Just do not get on the plane! What sounds like climate-friendly advice for the summer holidays can have a very different meaning for girls with foreign roots.
Many young girls are threatened with forced marriage in their parents' homeland, says Petra Koch-Knöbel, women's representative in Berlin's Friedrichshain-Kreuzberg district. Every year, after the holidays, some places in the classrooms remain empty.
Also the women's rights organization 'Terre des Femmes' speaker Myria Böhmecke knows about the risk summer vacation. Quite often, requests for help of frightened girls often increase in aid and counseling centers. "Forced marriages in Berlin are not isolated cases," emphasizes Böhmecke.
They also threatened girls and young women nationwide in the second and third migrant generation.
"Most girls have a clue what it's about. But many believe that they can say no on the spot or that it's all about an engagement," reports Böhmecke. "That's not true. As soon as they are there, their passport, return ticket and mobile phone are taken away. They are either imprisoned or under massive control."
Reliable figures for the extent of forced marriages do not exist, only approximations. In November 2018, the Berlin Arbeitskreis gegen Zwangsverheiratung (Working group against forced marriage) published the latest figures from a survey of around 1,000 aid centers and schools in the capital. The results were 570 cases in 2017 on forced marriage.
Most of those affected were girls between 16 and 21 years old with Arab and Turkish roots. However, families also came from Kurdish areas, from the Balkans, Bulgaria and Romania.
A forced marriage was carried out 117 times, according to the Berlin survey. It was planned 92 times, 113 times it was feared. "We assume that the number of unreported cases is much higher," says Koch-Knöbel.
Nationwide poll numbers are more than ten years old. In 2008, nearly 3,500 consultations were recorded for a study by the Federal Ministry of Family Affairs. Of these, 1771 took place before a forced marriage, 937 after and 235 both before and after.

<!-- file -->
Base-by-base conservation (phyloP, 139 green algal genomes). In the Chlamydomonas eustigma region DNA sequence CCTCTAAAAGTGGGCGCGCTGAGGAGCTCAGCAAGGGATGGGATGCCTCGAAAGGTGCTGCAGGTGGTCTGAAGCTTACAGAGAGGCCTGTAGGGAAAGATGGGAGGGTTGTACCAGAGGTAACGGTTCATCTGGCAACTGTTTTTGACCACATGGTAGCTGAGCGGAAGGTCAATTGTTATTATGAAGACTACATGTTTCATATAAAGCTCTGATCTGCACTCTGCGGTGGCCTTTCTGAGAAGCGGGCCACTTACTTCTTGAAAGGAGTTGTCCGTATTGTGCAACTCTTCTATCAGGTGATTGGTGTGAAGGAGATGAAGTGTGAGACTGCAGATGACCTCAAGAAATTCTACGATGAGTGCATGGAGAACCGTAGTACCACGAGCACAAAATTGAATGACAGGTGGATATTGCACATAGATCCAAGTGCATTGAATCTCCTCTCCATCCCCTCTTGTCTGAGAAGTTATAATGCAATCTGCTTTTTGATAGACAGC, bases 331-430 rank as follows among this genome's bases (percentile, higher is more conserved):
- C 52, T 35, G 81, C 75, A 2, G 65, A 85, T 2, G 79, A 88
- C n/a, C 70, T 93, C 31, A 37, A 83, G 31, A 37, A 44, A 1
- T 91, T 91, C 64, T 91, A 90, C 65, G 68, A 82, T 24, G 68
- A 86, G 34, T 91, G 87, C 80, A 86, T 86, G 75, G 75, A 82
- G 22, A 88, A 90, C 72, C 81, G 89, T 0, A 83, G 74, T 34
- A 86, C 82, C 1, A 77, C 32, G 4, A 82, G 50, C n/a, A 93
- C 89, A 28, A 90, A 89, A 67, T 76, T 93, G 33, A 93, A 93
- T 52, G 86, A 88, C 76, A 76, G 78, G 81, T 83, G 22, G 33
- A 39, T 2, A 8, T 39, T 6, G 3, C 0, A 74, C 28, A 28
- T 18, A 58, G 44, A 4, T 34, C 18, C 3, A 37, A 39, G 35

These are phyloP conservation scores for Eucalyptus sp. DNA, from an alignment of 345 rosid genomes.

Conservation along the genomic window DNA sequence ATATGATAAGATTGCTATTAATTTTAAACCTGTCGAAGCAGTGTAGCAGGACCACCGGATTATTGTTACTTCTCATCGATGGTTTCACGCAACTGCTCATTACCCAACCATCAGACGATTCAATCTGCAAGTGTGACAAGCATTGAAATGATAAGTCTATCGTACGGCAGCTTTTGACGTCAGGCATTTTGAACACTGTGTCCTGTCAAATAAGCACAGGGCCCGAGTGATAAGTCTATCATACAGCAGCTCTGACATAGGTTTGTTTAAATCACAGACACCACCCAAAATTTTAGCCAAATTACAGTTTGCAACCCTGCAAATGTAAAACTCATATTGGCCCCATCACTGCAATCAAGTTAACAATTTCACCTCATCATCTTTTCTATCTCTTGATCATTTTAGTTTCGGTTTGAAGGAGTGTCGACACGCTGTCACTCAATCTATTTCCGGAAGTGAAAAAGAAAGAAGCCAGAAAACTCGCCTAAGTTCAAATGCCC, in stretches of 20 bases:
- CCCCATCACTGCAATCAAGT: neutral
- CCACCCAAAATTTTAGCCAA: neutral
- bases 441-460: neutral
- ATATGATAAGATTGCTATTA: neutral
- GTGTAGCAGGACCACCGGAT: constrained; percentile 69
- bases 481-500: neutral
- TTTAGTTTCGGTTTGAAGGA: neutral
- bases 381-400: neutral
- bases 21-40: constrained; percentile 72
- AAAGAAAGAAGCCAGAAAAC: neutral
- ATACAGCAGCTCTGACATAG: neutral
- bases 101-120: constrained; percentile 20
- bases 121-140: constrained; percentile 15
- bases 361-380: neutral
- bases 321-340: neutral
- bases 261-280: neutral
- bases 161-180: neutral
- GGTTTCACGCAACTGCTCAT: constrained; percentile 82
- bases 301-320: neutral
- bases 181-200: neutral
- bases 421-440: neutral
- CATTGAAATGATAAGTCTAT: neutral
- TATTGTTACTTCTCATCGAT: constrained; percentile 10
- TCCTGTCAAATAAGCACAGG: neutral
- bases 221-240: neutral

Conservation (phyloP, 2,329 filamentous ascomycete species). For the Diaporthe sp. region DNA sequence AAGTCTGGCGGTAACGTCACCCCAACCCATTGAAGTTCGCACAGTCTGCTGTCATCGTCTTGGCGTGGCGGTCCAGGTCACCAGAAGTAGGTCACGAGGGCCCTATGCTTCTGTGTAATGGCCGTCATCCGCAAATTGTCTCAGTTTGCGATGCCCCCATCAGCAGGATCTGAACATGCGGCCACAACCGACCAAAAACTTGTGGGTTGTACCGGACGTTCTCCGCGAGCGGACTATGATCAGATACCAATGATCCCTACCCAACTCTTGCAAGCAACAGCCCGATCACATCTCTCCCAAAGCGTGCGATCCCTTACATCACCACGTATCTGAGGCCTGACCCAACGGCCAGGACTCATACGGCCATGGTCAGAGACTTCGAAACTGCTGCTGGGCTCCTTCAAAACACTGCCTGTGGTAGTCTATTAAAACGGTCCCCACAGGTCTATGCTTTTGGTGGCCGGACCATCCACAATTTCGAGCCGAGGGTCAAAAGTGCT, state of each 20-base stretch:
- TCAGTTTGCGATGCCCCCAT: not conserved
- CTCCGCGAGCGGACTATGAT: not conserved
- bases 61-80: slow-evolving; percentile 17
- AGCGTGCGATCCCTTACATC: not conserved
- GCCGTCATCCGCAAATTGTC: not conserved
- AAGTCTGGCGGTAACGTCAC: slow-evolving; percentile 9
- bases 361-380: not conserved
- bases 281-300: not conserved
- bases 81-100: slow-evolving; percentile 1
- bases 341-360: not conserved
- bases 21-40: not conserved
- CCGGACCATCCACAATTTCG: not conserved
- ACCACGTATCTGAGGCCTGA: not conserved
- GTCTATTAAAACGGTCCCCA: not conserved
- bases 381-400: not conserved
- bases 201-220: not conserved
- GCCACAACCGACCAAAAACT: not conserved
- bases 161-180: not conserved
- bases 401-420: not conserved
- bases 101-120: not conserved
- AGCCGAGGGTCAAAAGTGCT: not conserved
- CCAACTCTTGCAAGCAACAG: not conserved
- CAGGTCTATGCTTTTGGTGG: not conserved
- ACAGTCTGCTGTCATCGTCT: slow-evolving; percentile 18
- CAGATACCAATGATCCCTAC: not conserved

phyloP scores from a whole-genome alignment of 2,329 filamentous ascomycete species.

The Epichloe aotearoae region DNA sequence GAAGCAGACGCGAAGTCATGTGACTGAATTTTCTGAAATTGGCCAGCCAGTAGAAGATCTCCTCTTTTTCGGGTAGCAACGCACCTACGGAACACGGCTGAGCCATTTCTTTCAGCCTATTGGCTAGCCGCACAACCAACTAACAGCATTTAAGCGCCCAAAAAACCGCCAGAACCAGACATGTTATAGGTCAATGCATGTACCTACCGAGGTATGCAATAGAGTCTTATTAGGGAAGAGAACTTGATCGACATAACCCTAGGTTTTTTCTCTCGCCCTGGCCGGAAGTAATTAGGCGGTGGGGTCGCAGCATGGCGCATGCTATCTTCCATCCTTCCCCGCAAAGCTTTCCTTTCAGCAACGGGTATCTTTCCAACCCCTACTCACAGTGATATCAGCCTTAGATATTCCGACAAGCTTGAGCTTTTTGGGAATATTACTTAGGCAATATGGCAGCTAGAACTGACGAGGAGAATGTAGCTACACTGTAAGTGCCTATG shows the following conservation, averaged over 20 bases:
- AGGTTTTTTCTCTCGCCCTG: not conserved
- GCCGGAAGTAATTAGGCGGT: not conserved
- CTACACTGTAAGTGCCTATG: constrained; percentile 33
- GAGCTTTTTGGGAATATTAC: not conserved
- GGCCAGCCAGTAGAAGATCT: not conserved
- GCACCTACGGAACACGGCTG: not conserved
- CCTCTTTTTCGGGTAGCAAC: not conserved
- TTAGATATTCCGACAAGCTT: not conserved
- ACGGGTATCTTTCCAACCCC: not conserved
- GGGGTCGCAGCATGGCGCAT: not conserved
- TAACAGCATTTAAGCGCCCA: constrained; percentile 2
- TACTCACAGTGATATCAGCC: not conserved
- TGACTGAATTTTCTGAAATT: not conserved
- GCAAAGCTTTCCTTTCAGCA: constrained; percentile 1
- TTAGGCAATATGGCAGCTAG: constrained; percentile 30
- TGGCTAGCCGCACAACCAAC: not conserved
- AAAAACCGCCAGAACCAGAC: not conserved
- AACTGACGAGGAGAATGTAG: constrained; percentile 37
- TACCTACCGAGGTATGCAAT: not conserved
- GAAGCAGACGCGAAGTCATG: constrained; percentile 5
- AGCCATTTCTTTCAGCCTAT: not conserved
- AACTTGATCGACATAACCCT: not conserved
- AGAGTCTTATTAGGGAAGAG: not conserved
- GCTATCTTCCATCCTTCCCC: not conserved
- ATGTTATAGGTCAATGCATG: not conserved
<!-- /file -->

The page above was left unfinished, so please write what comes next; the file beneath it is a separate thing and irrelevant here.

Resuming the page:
Again, this approach is not considered representative. 'Terre des Femmes' considers a new study to be urgently needed and estimates that the numbers are higher today.
Even with German citizenship, it would be difficult to return after a forced marriage, reports Speaker Böhmecke. "Therefore, we strongly advise against boarding an airplane. Even if it is only a suspicion that a forced marriage is planned."
Because without money, the girls would not be able to come to the German embassy abroad. And the police usually return them immediately to their families.
It is often not easy to say no, emphasizes Böhmecke. "Girls are sometimes lured into their parents' country of origin under false promises. They are told, for example, that they only go on vacation. Or else there is social pressure: The grandfather is very ill and they want to visit him for the last time.
Women's Representative Petra Koch-Knöbel offers further education courses for teachers and school social workers in Berlin, especially before the summer holidays. The interest in it has been rather restrained, she regrets. "We would like to be more problematic."
School and youth welfare office, however, have little opportunity to intervene, says Myria Böhmecke. Especially if no violent situation was apparent before, the parents had custody and there was no evidence of a forced marriage.
Motives of the parents are often honorary terms from their country of origin. Such traditions are often recorded, perhaps especially when a family does not really feel at home in Germany.
The refusal to board a plane causes an even bigger problem for young girls. Where?
Although there are emergency services and auxiliary facilities in Berlin and other cities. "The girls are often very afraid to be found. It is also difficult to hide permanently for the entire family, says Böhmecke.
"They do not come per se in the witness protection program." In addition, the girls did not want to leave the family, but hoped to the end, that there is an agreement and they do not have to marry the man.
"But that is mostly a mistake."